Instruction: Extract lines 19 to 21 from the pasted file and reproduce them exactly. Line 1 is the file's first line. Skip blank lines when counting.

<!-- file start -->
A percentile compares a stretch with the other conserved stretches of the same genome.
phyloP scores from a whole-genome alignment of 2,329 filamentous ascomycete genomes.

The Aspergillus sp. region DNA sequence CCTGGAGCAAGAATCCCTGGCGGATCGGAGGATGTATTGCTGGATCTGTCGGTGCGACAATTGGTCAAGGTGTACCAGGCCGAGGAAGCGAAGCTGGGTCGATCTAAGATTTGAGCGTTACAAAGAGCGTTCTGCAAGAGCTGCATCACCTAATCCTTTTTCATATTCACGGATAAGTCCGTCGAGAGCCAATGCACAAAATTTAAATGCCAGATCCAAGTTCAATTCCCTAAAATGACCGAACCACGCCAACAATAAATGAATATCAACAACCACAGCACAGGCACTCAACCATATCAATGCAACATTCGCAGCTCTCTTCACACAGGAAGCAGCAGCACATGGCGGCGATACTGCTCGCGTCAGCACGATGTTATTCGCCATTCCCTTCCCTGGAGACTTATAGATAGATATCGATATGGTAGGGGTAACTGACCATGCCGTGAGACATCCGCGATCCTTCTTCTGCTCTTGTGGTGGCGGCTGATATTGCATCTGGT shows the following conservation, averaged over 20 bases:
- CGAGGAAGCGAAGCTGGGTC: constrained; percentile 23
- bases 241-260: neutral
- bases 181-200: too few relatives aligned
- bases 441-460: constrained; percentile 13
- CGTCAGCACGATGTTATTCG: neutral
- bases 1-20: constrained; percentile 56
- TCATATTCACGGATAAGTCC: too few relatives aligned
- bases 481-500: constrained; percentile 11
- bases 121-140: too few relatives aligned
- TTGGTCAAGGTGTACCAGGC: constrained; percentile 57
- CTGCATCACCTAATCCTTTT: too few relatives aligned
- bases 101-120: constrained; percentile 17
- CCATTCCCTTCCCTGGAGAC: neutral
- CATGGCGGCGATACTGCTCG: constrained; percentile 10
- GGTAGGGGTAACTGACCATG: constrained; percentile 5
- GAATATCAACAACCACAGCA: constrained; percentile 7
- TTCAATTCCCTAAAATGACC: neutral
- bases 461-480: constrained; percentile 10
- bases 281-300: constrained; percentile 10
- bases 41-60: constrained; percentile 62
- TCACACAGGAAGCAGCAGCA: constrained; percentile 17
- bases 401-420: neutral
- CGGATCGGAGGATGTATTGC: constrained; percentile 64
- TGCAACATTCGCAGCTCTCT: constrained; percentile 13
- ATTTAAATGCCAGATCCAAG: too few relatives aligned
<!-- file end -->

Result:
- GAATATCAACAACCACAGCA: constrained; percentile 7
- TTCAATTCCCTAAAATGACC: neutral
- bases 461-480: constrained; percentile 10